I was in a heated argument with my spouse.  We both needed to ask for forgiveness.  I did, but she refuses to apologize.  What do I do now?

Your spouse likely is still angry and so needs some time.  If she can find it in her heart to forgive you, this may give her the insight that she, too, acted unjustly at that time.  So, if she can forgive you (and your apology likely will help with that), then she may be open to apologizing and thus seeking your forgiveness.

For additional information, see Forgiveness for Couples.

I have forgiven my partner but at times I get angry about what she did to me.  How can I avoid these feelings and forgive permanently?

As the late Lewis Smedes used to say, forgiveness is an imperfect activity for imperfect people.  Even if anger surfaces occasionally, please do not grow discouraged.  You can forgive again and it likely will take less time than previously and lead to better results.  The idea of “permanent” forgiveness is not necessarily going to happen in all people for all circumstances.  Having some anger left over happens to many people, especially when the injustice is deep.  So, please be gentle with yourself and please do not expect absolute perfection as you grow in the moral virtue of forgiveness.

For additional information, see Forgiveness for Couples.

Politics are coming between my partner and me.  We have very different views.  I tell him, over and over, that I respect him as a person even though I disagree with his political positions.  It is not working.  He is angry with me for not seeing the world his way.  Help!  What do I do?

You can start by forgiving your partner for insisting that you change your political views.  This will not suffice to quell the conflict.  Once you forgive, and your exasperation lessens, try to have a heart-to-heart talk.  Be honest, and gentle, as you communicate your frustration with his insistence.  Try to reach reconciliation by talking out specific ways in which both of you can respect each other as persons even with political differences.  It will take time and effort, but may work.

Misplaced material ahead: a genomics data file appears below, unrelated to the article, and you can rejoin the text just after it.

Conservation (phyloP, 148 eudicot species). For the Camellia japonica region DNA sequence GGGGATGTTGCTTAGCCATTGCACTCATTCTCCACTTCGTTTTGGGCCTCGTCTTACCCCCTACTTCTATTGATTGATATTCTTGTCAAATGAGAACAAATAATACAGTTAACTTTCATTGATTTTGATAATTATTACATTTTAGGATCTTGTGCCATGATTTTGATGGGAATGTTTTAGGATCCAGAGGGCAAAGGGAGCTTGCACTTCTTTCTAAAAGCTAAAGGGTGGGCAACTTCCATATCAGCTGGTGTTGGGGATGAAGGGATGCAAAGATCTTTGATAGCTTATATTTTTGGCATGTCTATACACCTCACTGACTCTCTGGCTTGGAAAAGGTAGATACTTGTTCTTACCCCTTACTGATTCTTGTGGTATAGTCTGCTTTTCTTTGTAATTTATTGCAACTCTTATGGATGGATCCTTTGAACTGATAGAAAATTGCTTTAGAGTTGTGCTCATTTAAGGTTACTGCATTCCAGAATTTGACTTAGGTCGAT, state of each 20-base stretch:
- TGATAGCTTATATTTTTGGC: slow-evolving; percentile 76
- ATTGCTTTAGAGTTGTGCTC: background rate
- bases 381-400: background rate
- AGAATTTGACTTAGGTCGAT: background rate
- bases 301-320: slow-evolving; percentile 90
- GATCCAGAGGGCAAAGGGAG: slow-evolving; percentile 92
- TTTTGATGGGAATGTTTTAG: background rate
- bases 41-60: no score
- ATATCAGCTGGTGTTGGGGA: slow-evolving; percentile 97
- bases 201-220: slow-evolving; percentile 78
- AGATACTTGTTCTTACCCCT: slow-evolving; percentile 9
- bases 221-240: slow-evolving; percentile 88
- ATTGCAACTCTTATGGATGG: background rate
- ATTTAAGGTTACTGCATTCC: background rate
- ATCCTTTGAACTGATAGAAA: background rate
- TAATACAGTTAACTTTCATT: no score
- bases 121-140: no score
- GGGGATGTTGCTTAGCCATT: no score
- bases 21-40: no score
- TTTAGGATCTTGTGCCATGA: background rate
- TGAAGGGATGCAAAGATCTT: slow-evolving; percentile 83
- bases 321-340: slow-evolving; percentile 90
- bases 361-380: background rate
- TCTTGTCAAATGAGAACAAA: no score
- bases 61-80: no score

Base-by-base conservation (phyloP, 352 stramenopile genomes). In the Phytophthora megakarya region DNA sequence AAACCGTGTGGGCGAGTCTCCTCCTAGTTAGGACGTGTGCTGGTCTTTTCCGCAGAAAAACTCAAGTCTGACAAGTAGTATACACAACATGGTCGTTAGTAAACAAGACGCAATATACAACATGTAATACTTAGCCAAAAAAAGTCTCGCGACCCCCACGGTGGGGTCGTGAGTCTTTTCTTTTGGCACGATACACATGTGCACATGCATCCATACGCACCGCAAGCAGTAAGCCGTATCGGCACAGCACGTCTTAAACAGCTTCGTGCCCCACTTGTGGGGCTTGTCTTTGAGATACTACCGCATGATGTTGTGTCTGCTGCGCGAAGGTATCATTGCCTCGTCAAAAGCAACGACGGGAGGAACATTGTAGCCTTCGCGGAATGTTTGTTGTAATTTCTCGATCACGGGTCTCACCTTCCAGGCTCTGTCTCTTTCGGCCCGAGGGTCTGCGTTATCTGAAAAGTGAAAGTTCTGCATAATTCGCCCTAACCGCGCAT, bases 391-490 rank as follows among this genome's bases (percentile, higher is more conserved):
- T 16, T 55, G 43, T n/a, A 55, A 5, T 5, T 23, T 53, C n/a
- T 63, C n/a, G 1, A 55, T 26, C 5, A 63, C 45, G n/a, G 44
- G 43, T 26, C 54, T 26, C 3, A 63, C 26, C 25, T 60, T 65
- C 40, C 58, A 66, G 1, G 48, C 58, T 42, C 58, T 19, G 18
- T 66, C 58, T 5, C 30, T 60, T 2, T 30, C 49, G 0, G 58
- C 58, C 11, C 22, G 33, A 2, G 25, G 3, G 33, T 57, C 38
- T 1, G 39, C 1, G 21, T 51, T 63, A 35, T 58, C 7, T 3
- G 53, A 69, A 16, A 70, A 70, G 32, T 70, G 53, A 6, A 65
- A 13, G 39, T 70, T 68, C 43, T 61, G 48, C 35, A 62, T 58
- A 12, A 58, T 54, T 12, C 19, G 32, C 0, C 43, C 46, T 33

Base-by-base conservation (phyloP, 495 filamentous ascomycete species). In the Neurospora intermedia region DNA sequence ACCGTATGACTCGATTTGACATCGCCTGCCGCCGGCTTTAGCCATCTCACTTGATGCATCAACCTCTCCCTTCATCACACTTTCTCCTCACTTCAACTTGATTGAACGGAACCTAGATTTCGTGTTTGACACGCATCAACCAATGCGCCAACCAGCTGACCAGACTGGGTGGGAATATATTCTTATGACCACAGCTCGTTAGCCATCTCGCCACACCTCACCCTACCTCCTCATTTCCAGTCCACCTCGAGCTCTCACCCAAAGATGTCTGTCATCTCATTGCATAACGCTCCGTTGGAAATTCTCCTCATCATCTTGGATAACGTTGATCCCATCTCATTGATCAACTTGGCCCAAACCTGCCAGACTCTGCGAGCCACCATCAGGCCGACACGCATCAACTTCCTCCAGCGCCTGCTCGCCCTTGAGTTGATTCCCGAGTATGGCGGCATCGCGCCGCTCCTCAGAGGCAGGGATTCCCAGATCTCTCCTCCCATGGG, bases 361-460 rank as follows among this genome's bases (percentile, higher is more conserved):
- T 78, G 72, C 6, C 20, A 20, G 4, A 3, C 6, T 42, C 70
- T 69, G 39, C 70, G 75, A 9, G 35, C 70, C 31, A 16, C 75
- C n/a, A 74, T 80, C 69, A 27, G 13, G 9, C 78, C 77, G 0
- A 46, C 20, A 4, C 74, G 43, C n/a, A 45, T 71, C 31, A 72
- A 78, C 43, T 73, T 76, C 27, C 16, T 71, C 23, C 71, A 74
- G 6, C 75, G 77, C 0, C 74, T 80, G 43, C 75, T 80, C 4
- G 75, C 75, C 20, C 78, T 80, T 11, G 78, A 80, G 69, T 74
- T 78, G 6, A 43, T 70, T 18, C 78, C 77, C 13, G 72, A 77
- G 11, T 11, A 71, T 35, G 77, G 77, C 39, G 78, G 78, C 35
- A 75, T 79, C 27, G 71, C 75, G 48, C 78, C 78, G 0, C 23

For additional information, see Forgiveness for Couples.

I have been engaging in relaxation training to overcome my anger toward a family member.  It seems to be working, but at times my anger wells up and makes me uncomfortable.  My question is this: Is relaxation training sufficient or not to overcoming anger?

Relaxation training may be sufficient if the injustice you experienced is not severe.  If, on the other hand, it was a severe injustice, then relaxation by itself may only quell symptoms and not be a cure for your resentment.  Resentment, or deep and abiding anger, is not necessarily cured by relaxing because, once you are finished relaxing, the anger can return.  When you forgive, the resentment can be cured.

For additional information, see How to Forgive.

I am growing impatient.  I have asked my partner for forgiveness and it is not forthcoming.  I have been waiting for weeks.  Do you have some advice for me?

The advice I can give at this point is patience.  Forgiving is the other person’s decision and that person may need more time.  Also, the person may not be convinced of your apology.  Have you done what you can to make up for the injustice?  This may help lower the other’s anger and lead to forgiveness for you.

For additional information, see Learning to Forgive Others.

My partner and I have quite different political views.  I respect his position, but he definitely does not respect mine.  We argue a lot.  My question to you: How can I forgive him when he is so aggressive about political matters?

I think you need to talk with him about what it means to be a person.  Are people more than their political positions?  If so, what is this “more” that goes beyond the political?  Does he see these other important qualities in you?  I think he needs to broaden his perspective that human beings in their importance transcend politics.  This is not easy to learn and so he and you will have to work on this more transcendent perspective.  As you forgive, try to see these larger human qualities in your partner.  Such a wider perspective likely will help you in the forgiveness process.

For additional information, see Forgiveness for Couples.

Weaponizing Forgiveness

Forgiveness can be misunderstood and dismissed for the wrong reasons.